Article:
perceptible by sense, or open to the touch." And again he says of their nature, but it is requisite the elements in the work of creation, should put forth a secret and dark nature, lest any contrarious and opposing principle arise." Therefore atoms are neither like sparks of fire, nor drops of water, nor bubbles of air, nor grains of sand, nor the minute particles of spirit or ether. Nor, is the power and form of them a something heavy or light, or hot or cold, or dense or rare, or hard or soft, as are found in larger bodies, since those powers, and the rest of that order, are compounded and wrought together. And, in like manner, the natural motion of an atom is neither that motion of descent which is called natural, nor a motion opposed to that force, nor a motion of expansion and contraction, nor of impulsion and connexion, nor the rotatory motion of the heavenly bodies, nor any other of the greater motions simply. But, notwithstanding this, in the body of an atom are the elements of all bodies, and in the nature of an atom the beginning of all motions and natural properties. But, yet, in this very point, namely, the motion of an atom as compared with the motion of greater substances, the philosophy of the parable appears to differ from that of Democritus. For he is not only opposed to the parable, but inconsistent, if not contradictory in his more copious assertions on this head. For he should have ascribed a heterogeneous motion to an atom not less than a heterogeneous body and power. But, he out of the motions of greater substances, has chosen two, to ascribe them as primitive motions to atoms, namely, the descent of heavy and the ascent of light bodies, (which he explained by the striking or the percussion of the more heavy, in forcing upwards the less heavy bodies.) But the parable all along preserves the heterogeneous and exclusive nature it ascribes to atoms, as well in speaking of its motion as of its substance. But the parable further intimates, that this exclusion has its limit, for night does not brood over the egg forever: and it is certainly proper to the Deity, that in our inquiry into his nature by means of the senses, exclusions should not terminate in affirmatives. And there is another reason for this, namely, that after the due exclusions and negations, something should be affirmed and settled, and that the egg should be produced as it were by a seasonable and mature incubation; not only that the egg should be brought forth by night, but also that the person of Cupid should be delivered of the egg: that is, that not only should an obscure notion upon this subject be originated, but one that is distinct. Thus much upon demonstrations, as far as they can be given, upon the first matter, and I think in accordance with the parable.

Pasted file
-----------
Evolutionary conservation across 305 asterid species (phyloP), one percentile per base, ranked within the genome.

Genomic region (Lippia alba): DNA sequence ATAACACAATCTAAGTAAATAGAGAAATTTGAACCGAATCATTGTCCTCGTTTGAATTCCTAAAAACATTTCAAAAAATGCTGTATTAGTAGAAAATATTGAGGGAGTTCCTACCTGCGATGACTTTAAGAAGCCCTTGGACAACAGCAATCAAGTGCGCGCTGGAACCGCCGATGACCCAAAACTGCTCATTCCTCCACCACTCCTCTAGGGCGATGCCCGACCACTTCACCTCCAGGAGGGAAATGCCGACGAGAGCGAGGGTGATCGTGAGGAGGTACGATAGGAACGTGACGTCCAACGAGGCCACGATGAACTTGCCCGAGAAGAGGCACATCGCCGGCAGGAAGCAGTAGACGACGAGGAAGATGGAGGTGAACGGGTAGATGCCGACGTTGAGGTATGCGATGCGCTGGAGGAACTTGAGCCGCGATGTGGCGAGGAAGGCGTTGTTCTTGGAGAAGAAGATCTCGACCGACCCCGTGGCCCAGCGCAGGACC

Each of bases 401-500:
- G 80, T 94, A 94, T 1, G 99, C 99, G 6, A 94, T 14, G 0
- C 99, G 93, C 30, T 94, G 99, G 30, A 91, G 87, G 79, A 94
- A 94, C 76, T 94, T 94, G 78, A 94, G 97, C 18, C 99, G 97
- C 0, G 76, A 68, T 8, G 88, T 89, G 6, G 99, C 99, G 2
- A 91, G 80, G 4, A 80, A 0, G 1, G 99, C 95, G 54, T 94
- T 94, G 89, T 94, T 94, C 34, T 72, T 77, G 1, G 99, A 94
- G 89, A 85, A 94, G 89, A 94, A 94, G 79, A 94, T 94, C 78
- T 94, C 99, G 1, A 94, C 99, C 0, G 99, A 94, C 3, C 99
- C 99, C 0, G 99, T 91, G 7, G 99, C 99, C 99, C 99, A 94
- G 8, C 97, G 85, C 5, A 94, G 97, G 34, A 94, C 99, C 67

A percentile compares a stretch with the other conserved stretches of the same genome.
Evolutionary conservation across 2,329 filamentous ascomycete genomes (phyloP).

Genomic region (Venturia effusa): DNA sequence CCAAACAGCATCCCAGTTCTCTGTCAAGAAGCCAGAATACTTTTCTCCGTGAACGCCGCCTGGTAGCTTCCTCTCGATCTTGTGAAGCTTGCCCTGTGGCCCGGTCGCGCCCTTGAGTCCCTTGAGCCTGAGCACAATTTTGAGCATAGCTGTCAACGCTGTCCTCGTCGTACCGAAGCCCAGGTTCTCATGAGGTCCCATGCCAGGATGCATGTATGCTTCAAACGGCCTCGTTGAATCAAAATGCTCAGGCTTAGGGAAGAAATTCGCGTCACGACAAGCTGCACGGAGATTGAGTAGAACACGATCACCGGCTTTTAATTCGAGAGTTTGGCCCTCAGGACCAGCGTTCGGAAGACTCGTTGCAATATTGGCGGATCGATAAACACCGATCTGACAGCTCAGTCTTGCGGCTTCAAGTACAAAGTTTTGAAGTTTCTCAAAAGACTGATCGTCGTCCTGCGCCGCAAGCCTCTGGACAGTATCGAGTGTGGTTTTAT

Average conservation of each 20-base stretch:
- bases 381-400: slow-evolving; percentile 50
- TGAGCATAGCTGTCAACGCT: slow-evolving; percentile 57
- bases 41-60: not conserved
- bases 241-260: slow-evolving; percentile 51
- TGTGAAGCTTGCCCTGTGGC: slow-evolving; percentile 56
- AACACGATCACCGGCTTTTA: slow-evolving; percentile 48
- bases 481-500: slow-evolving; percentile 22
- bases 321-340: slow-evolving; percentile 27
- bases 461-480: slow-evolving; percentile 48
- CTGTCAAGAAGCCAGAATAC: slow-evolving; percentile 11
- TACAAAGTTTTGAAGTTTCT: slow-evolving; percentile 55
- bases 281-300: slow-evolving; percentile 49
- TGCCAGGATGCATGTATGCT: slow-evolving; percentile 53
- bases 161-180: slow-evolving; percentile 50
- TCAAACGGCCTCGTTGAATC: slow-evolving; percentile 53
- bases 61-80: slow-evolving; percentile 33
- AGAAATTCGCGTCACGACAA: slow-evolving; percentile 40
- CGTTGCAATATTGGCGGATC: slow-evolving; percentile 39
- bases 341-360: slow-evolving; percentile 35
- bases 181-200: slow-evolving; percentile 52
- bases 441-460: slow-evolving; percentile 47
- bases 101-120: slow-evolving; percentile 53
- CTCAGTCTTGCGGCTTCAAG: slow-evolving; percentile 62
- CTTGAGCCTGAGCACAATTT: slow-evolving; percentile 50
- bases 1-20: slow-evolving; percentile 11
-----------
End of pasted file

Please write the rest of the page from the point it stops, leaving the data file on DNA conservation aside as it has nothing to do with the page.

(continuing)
We come now to Cupid himself, the primitive fore pronounced of them, "They are neither like | matter and its properties, involved in so great